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WOOING HIS WAY TO A CLASSIC WIN


It was 1975, and there was a budding pro angler working at McLean Trucking in South central Virginia. His boss was kind enough to rearrange his schedule to allow him to fish tournaments on the weekends. The local guy won one of those tournaments - a B.A.S.S. event on Buggs Island Lake - and people took notice that he beat legends like Bill Dance and Roland Martin. With that win, Woo Daves qualified for what would be his first Bassmaster Classic.The problem was, he was out of vacation days and McLean needed him on the dock.

One of Daves' friends, a writer named Max Ailor, decided to take on the boss at McLean by writing a newspaper article about the situation. Truck drivers at McLean and all around Virgina read about how this boss would not let a boy fish. Suddenly people didn't want to do business with McLean. It wasn't long before Woo got a phone call from his boss telling him to come see him immediately. The boss was not pleased, but he said if his friend wrote a retracting article he could go fish the classic. The rest is history. Daves finished in the top 10 at that first Classic, and 25 years later, at 55, Daves became the oldest Classic Champion in 2000 on Lake Michigan.


Three other times, he was within a couple of pounds of taking the Classic title during a career that spanned both B.A.S.S. and MLF (FLW) events. He finished in the money approx. 140 times over a career that included 17 Classic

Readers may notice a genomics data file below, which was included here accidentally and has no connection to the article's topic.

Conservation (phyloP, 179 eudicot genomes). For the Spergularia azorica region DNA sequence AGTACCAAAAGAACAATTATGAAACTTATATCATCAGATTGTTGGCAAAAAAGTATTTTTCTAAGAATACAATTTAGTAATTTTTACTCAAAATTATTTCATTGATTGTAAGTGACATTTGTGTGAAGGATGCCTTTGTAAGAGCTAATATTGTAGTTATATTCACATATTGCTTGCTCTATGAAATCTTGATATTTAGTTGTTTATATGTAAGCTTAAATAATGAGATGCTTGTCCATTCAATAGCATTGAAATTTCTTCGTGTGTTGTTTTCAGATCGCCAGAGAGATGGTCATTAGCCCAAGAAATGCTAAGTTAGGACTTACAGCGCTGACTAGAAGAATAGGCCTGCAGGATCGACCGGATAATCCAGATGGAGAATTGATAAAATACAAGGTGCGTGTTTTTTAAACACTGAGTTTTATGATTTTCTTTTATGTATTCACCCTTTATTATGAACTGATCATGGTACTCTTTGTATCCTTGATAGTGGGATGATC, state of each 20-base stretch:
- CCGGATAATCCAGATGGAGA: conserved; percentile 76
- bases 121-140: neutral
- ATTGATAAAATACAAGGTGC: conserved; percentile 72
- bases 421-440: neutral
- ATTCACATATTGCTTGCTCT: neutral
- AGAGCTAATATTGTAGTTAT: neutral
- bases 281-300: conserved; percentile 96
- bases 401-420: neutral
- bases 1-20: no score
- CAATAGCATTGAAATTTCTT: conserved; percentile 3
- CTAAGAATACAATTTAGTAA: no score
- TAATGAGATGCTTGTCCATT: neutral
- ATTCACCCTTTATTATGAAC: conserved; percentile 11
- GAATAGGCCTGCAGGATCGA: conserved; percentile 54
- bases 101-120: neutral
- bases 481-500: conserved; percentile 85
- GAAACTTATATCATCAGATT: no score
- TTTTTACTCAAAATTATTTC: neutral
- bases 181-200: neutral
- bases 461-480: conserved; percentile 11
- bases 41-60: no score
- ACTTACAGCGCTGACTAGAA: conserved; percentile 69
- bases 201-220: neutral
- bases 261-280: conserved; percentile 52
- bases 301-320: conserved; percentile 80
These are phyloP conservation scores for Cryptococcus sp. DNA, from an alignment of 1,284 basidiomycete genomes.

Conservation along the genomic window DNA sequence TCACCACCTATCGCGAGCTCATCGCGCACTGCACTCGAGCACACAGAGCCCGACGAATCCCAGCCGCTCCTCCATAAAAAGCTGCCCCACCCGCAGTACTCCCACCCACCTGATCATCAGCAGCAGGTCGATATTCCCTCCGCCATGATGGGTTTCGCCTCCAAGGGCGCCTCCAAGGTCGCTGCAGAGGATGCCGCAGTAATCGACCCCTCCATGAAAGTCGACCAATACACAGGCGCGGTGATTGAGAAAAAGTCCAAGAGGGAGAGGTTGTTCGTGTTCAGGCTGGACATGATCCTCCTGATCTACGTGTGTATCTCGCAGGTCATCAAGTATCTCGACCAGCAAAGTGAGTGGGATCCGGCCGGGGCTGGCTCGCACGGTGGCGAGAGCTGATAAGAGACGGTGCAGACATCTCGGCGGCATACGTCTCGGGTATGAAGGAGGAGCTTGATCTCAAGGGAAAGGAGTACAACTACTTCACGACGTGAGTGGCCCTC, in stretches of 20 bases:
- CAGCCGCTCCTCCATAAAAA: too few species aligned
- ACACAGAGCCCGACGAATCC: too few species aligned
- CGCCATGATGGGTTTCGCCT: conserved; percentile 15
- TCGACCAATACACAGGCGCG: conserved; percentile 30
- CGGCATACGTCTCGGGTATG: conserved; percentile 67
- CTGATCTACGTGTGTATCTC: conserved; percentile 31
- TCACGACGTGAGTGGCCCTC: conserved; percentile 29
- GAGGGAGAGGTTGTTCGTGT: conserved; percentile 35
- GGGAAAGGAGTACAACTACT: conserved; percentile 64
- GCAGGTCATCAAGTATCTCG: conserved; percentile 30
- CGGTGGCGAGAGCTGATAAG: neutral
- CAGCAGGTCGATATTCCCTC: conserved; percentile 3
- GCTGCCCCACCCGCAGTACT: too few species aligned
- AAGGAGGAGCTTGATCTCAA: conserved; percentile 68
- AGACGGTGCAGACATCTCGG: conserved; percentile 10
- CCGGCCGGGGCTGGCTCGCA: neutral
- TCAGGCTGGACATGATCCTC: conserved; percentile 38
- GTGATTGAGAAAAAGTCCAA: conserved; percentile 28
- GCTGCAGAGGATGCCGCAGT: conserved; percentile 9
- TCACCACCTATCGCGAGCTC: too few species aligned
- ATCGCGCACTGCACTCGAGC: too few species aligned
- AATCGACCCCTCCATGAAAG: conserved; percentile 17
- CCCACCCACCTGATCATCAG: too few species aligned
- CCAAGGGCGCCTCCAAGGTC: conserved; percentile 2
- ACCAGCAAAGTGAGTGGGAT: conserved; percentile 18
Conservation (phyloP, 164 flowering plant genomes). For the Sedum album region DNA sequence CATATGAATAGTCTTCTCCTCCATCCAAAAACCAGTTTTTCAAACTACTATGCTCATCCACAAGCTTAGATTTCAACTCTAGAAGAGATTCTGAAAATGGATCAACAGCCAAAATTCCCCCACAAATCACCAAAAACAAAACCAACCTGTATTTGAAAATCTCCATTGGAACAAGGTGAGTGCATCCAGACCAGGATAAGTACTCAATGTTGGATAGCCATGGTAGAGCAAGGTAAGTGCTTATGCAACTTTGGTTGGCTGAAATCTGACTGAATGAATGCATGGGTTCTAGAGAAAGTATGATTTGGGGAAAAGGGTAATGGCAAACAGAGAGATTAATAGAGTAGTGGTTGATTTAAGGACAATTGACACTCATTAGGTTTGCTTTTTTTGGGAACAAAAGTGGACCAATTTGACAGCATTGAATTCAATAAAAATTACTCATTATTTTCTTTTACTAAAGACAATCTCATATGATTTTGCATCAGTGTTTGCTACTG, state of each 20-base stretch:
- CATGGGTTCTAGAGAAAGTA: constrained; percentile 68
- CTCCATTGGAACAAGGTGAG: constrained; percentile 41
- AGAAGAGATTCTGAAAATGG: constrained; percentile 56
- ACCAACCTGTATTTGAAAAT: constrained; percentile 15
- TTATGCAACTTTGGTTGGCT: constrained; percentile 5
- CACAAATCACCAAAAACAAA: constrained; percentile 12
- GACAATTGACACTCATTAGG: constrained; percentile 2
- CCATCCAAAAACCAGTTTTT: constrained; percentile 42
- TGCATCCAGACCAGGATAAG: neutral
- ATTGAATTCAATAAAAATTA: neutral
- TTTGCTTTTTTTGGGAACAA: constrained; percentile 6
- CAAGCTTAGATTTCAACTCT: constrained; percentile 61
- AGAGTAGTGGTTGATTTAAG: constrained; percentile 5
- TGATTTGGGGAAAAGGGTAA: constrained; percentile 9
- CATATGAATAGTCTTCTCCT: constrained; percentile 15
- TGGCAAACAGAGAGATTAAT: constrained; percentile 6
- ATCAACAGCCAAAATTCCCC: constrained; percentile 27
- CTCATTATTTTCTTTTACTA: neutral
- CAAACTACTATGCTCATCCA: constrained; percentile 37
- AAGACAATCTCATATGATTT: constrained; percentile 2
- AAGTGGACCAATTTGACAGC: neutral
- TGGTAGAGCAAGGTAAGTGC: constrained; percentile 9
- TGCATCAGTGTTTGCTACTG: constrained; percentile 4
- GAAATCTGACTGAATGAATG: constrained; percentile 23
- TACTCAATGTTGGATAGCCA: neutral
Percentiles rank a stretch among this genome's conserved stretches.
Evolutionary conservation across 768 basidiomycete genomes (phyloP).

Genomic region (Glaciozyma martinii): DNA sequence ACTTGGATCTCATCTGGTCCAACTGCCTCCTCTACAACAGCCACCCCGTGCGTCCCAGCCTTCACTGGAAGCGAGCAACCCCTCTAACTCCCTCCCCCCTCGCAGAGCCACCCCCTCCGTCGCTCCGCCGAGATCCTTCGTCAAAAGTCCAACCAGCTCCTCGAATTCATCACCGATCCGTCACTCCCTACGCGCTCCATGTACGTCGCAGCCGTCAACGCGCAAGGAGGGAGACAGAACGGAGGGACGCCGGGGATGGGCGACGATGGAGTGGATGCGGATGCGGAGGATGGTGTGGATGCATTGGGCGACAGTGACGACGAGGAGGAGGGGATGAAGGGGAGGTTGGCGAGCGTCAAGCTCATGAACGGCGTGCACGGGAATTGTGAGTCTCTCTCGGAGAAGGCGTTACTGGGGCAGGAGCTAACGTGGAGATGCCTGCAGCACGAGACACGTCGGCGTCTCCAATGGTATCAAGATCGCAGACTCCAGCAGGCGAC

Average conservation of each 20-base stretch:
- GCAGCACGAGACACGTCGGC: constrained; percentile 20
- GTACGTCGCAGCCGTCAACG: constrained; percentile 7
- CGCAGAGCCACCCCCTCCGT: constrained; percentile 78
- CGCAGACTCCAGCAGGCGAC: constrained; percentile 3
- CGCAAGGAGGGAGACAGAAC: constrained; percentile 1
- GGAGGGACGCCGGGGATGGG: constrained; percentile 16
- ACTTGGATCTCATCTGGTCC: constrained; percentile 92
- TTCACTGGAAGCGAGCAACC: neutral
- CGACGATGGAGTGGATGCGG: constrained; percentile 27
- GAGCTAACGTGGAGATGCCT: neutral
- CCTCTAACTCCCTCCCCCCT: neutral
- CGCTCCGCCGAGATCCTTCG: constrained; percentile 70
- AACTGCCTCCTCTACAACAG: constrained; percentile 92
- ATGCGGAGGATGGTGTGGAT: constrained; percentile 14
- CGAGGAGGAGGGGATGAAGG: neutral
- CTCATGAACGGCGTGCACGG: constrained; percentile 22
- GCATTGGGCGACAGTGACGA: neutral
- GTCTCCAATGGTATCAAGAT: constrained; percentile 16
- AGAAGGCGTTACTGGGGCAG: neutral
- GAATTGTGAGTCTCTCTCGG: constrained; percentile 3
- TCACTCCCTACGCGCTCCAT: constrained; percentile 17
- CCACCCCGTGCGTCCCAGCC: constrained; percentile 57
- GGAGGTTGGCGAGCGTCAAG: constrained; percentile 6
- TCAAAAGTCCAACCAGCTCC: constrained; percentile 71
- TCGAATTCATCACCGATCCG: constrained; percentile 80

appearences, one Title Cup, 5 B.A.S.S wins, 46 Top 10s and over $750,000 in winnings- none of which would have happened if not for a couple of articles in The Times-Dispatch.


When it came to fishing the Classic, Daves always had hope that his plan of attack would work, "or at least narrow it down to what's really working." At the 2000 Classic, the Lake Michigan winds forced all the competitors off the water for a lot of the three days of competition, and killed a lot of practice patterns. But Daves, known to have between 20 and 25 rods on board rigged and ready, was always poised to improvise. He won by fishing a tube with 6-pound line spooled on a Zebco push-button spin- cast reel. That combo was just what Daves needed to get the tube to "fall

straight down in the grass"- a reel that would let the tube fall completely straight and a rod long enough to stay far enough back in the clear water- and both were in his rod locker.

Today his readiness applies to the activities of a group called Super Kids. The 75 year-old Daves hosts an annual barbecue, often featuring NASCAR stars like Tony Stewart and Dennny Hamlin, which raises money to buy a bus and build a house for the mentally challenged. According to Daves, "Winning the classic was great, but I'm more excited about Super Kids."